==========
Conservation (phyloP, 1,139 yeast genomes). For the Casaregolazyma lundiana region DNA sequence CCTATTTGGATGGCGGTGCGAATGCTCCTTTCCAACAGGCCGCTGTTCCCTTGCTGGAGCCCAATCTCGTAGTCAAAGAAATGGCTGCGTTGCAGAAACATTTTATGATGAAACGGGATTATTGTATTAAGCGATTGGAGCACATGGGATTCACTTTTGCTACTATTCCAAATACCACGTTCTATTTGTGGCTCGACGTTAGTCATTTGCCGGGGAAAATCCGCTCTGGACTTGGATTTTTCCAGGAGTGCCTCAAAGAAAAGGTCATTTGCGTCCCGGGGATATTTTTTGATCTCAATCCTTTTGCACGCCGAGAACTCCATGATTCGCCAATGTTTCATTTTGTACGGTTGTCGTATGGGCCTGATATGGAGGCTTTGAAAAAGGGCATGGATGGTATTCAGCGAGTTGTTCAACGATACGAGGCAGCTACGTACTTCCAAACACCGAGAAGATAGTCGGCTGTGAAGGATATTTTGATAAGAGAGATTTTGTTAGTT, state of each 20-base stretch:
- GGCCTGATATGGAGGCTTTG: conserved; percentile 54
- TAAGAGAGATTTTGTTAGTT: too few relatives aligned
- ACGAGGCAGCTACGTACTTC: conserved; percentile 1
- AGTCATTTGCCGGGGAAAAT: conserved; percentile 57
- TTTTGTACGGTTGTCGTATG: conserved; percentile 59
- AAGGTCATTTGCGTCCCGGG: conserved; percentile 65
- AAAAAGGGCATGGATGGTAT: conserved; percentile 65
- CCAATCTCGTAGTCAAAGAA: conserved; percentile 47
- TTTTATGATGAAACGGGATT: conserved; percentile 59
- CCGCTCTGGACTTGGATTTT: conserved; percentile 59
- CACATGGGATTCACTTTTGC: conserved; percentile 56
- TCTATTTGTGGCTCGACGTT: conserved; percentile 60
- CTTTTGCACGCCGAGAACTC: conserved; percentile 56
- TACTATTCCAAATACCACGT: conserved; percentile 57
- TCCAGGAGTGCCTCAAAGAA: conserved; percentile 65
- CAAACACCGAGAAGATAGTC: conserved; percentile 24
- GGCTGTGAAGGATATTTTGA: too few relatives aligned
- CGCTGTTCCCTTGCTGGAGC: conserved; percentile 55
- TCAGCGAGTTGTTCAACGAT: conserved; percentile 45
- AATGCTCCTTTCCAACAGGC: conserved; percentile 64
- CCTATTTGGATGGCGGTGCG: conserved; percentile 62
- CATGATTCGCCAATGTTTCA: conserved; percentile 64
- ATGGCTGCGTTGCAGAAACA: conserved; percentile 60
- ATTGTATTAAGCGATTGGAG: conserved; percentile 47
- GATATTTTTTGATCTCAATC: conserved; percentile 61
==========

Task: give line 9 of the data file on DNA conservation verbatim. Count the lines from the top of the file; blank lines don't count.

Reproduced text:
- CCAATCTCGTAGTCAAAGAA: conserved; percentile 47